Renee’s Story: Professional, dedicated, yet she has no place to call home

Renee works every day to help people who are facing severe addiction issues in her community.  She provides professional counsel to men and women. She hears their stories and understands their difficulties. Little do her clients know that she is facing her own challenges.

Renee is the mother of two school age children and has a wonderful husband. However, all is not well in their world.

Her husband suffers from an ongoing back issue that prevents him from working at a steady full-time job. He does what he can, but his injury prevents him from achieving financial security in the way he would need to provide for his family.

This means that all of their income is dependent on what Renee brings home.  They live pay cheque to pay cheque and week to week. “You know if I was a single person, I might be able to survive with my limited income. But with kids to feed and take care of and rent to pay, it’s just not possible,” says Renee.

As it stands, Renee and her family have no home of their own. They were residing with her sister-in-law but have recently had to move into a camper van in the backyard of a friend’s home, who has graciously decided to help them out, and turn their basement into a living space for them. “We hope the renovations will be complete before the snow falls,” says Renee.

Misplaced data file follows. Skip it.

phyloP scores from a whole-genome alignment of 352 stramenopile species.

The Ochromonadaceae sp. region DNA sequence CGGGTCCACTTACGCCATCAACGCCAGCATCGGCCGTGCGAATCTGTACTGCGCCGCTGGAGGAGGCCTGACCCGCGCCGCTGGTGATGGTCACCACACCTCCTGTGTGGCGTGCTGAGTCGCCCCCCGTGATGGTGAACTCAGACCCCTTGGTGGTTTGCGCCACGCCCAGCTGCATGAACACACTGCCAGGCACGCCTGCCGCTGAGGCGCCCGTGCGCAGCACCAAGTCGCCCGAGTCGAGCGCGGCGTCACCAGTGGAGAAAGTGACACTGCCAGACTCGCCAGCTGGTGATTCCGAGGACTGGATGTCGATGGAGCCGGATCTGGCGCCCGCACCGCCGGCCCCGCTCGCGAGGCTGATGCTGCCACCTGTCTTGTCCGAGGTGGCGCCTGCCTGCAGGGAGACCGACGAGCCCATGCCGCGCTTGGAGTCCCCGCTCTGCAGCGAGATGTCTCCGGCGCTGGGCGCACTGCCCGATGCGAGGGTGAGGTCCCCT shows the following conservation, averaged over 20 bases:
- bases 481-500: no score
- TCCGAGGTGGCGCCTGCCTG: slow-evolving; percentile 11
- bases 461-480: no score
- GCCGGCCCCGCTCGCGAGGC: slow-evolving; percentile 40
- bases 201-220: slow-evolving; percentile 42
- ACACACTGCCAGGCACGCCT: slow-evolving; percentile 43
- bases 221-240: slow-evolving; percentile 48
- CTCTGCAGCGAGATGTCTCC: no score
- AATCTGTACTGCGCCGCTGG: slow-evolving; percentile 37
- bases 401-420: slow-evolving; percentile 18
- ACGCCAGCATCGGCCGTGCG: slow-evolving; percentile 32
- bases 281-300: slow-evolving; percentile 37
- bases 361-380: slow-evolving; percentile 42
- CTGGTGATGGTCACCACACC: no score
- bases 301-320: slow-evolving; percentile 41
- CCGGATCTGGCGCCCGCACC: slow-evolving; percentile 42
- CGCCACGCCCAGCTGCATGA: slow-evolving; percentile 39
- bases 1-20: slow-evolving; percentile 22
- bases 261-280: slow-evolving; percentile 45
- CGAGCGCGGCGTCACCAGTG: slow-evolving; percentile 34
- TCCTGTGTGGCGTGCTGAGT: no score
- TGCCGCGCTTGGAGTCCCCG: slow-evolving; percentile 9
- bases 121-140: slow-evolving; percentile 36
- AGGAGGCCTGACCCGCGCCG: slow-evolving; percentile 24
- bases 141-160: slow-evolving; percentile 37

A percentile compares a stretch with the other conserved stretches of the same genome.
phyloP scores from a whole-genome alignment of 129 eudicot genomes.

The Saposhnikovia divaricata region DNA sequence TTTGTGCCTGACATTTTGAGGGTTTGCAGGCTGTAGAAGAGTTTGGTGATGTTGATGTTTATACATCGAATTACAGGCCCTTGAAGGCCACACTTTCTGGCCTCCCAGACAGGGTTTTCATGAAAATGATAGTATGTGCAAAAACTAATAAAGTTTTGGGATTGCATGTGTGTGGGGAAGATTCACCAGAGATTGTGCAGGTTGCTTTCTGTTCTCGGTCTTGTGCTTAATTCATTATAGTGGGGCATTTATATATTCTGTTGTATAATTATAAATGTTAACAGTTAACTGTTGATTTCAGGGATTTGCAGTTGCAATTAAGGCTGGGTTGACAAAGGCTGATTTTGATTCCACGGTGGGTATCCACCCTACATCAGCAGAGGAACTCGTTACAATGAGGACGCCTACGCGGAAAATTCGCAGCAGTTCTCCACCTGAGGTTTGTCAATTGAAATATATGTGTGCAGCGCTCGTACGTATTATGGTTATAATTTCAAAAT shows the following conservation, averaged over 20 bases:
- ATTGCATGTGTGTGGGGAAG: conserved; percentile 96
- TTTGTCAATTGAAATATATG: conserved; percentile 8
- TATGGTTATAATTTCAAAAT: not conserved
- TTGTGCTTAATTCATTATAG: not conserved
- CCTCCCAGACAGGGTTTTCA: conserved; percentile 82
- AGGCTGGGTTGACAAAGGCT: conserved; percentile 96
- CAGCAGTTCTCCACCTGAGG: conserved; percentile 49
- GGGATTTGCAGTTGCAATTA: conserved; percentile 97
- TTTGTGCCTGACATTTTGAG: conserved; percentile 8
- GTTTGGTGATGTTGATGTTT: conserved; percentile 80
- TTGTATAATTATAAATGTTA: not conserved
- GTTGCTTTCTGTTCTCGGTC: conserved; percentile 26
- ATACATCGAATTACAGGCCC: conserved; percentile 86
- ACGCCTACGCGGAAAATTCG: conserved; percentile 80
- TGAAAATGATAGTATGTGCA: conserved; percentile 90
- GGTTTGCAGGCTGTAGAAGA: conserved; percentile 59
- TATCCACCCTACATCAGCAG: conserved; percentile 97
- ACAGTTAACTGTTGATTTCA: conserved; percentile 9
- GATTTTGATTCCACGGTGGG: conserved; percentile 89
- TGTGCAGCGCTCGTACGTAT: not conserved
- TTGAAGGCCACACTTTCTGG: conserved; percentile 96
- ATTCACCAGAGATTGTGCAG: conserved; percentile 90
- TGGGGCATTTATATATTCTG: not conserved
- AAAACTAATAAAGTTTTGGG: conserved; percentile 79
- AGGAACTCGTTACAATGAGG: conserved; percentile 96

In Regina, there is a very low vacancy rate and all that is available are places that cost well above what Renee can afford.  She has to provide food, clothing and shelter for her family. Food Banks have been a blessing but as a full-time employed person, she feels that there are others that have a critical need for such assistance. The irony of it all is that because she makes a wage, she doesn’t qualify for ‘geared to income’ housing. The list for those spaces is extremely long anyhow.  Therefore access is quite limited and it is unlikely that she would end up with an apartment in time for the winter.

“I know my employer wants to do better by us but their hands are tied. They receive only a certain amount of funding and have to make it stretch between salaries, programs and having a facility that meets minimum standards of care,” Renee continues.

In fact the support that the government supplies for her community-based organization is not enough. She has to work in sub-standard conditions. The building is falling apart – between shingles falling off, water leaking near electrical sockets, soft floors and the yellow stains on the walls, it’s a wonder no one has been injured, yet.

“I’m not sure if they’ve resolved the entire water leak issue because I’ve had some breathing problems, this leads me to believe there is still mold in the walls,” says Renee.

Renee continues to work and care for her family, but longs to be able to find a place to call home sweet home.  She is among the many homeless working people in the province.  Her family, and others in similar circumstances, needs the government to intervene and help them make ends meet. This working family is one of many that are not feeling the good effects of the economic boom in Saskatchewan.

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